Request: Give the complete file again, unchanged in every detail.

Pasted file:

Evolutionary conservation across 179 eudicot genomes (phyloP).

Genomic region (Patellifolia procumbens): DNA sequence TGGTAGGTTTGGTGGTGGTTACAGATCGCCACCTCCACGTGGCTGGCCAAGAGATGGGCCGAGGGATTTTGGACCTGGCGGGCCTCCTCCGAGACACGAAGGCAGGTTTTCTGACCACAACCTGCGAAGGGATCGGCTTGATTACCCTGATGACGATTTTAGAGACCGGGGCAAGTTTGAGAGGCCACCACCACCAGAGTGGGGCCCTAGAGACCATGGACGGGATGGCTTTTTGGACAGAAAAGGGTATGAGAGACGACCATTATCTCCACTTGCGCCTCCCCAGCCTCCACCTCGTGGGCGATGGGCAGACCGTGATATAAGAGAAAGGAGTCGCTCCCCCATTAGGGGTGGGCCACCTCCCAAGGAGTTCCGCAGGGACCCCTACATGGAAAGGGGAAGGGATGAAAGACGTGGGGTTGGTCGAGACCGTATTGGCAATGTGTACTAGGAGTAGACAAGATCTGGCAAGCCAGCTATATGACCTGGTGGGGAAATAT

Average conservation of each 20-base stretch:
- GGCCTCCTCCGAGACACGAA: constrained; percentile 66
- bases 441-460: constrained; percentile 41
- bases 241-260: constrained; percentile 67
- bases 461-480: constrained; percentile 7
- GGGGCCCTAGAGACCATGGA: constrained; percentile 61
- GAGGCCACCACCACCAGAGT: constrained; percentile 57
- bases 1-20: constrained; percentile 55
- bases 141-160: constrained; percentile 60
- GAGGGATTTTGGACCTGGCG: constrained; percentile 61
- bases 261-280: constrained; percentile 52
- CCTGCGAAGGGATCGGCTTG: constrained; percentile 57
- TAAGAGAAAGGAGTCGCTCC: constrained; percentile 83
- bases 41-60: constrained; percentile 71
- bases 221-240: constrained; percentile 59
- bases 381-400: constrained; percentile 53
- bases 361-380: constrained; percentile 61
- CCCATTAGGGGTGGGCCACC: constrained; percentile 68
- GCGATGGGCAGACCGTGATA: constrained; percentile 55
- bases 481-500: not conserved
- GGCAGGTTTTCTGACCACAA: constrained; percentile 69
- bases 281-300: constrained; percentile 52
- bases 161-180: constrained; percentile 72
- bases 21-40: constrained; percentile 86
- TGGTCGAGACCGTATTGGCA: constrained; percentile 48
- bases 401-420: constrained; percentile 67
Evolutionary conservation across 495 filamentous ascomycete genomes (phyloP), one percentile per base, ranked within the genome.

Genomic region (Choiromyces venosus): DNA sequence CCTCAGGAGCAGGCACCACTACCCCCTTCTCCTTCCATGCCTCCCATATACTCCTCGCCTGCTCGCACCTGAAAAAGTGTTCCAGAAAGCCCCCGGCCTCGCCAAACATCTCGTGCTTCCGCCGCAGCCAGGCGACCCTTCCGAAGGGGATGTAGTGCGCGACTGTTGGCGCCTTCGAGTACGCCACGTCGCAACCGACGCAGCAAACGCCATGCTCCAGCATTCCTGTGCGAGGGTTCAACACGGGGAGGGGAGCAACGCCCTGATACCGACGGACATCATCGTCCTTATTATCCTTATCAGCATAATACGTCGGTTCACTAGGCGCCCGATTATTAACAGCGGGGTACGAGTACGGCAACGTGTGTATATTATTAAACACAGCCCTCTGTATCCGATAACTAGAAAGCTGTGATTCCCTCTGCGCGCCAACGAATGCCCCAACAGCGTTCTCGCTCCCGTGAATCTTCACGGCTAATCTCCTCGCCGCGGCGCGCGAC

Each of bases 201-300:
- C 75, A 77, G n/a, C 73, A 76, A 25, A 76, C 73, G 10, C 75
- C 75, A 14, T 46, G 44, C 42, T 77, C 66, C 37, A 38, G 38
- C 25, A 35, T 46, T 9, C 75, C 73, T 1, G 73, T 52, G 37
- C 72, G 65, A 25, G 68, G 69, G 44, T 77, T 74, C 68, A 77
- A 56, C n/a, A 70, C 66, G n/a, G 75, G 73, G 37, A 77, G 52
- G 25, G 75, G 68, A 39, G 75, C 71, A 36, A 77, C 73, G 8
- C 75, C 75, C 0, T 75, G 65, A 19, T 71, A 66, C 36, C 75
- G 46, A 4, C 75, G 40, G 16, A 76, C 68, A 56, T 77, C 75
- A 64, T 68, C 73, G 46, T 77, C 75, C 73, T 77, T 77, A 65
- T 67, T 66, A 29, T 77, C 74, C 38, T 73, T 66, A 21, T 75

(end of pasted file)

Evolutionary conservation across 179 eudicot genomes (phyloP).

Genomic region (Patellifolia procumbens): DNA sequence TGGTAGGTTTGGTGGTGGTTACAGATCGCCACCTCCACGTGGCTGGCCAAGAGATGGGCCGAGGGATTTTGGACCTGGCGGGCCTCCTCCGAGACACGAAGGCAGGTTTTCTGACCACAACCTGCGAAGGGATCGGCTTGATTACCCTGATGACGATTTTAGAGACCGGGGCAAGTTTGAGAGGCCACCACCACCAGAGTGGGGCCCTAGAGACCATGGACGGGATGGCTTTTTGGACAGAAAAGGGTATGAGAGACGACCATTATCTCCACTTGCGCCTCCCCAGCCTCCACCTCGTGGGCGATGGGCAGACCGTGATATAAGAGAAAGGAGTCGCTCCCCCATTAGGGGTGGGCCACCTCCCAAGGAGTTCCGCAGGGACCCCTACATGGAAAGGGGAAGGGATGAAAGACGTGGGGTTGGTCGAGACCGTATTGGCAATGTGTACTAGGAGTAGACAAGATCTGGCAAGCCAGCTATATGACCTGGTGGGGAAATAT

Average conservation of each 20-base stretch:
- GGCCTCCTCCGAGACACGAA: constrained; percentile 66
- bases 441-460: constrained; percentile 41
- bases 241-260: constrained; percentile 67
- bases 461-480: constrained; percentile 7
- GGGGCCCTAGAGACCATGGA: constrained; percentile 61
- GAGGCCACCACCACCAGAGT: constrained; percentile 57
- bases 1-20: constrained; percentile 55
- bases 141-160: constrained; percentile 60
- GAGGGATTTTGGACCTGGCG: constrained; percentile 61
- bases 261-280: constrained; percentile 52
- CCTGCGAAGGGATCGGCTTG: constrained; percentile 57
- TAAGAGAAAGGAGTCGCTCC: constrained; percentile 83
- bases 41-60: constrained; percentile 71
- bases 221-240: constrained; percentile 59
- bases 381-400: constrained; percentile 53
- bases 361-380: constrained; percentile 61
- CCCATTAGGGGTGGGCCACC: constrained; percentile 68
- GCGATGGGCAGACCGTGATA: constrained; percentile 55
- bases 481-500: not conserved
- GGCAGGTTTTCTGACCACAA: constrained; percentile 69
- bases 281-300: constrained; percentile 52
- bases 161-180: constrained; percentile 72
- bases 21-40: constrained; percentile 86
- TGGTCGAGACCGTATTGGCA: constrained; percentile 48
- bases 401-420: constrained; percentile 67
Evolutionary conservation across 495 filamentous ascomycete genomes (phyloP), one percentile per base, ranked within the genome.

Genomic region (Choiromyces venosus): DNA sequence CCTCAGGAGCAGGCACCACTACCCCCTTCTCCTTCCATGCCTCCCATATACTCCTCGCCTGCTCGCACCTGAAAAAGTGTTCCAGAAAGCCCCCGGCCTCGCCAAACATCTCGTGCTTCCGCCGCAGCCAGGCGACCCTTCCGAAGGGGATGTAGTGCGCGACTGTTGGCGCCTTCGAGTACGCCACGTCGCAACCGACGCAGCAAACGCCATGCTCCAGCATTCCTGTGCGAGGGTTCAACACGGGGAGGGGAGCAACGCCCTGATACCGACGGACATCATCGTCCTTATTATCCTTATCAGCATAATACGTCGGTTCACTAGGCGCCCGATTATTAACAGCGGGGTACGAGTACGGCAACGTGTGTATATTATTAAACACAGCCCTCTGTATCCGATAACTAGAAAGCTGTGATTCCCTCTGCGCGCCAACGAATGCCCCAACAGCGTTCTCGCTCCCGTGAATCTTCACGGCTAATCTCCTCGCCGCGGCGCGCGAC

Each of bases 201-300:
- C 75, A 77, G n/a, C 73, A 76, A 25, A 76, C 73, G 10, C 75
- C 75, A 14, T 46, G 44, C 42, T 77, C 66, C 37, A 38, G 38
- C 25, A 35, T 46, T 9, C 75, C 73, T 1, G 73, T 52, G 37
- C 72, G 65, A 25, G 68, G 69, G 44, T 77, T 74, C 68, A 77
- A 56, C n/a, A 70, C 66, G n/a, G 75, G 73, G 37, A 77, G 52
- G 25, G 75, G 68, A 39, G 75, C 71, A 36, A 77, C 73, G 8
- C 75, C 75, C 0, T 75, G 65, A 19, T 71, A 66, C 36, C 75
- G 46, A 4, C 75, G 40, G 16, A 76, C 68, A 56, T 77, C 75
- A 64, T 68, C 73, G 46, T 77, C 75, C 73, T 77, T 77, A 65
- T 67, T 66, A 29, T 77, C 74, C 38, T 73, T 66, A 21, T 75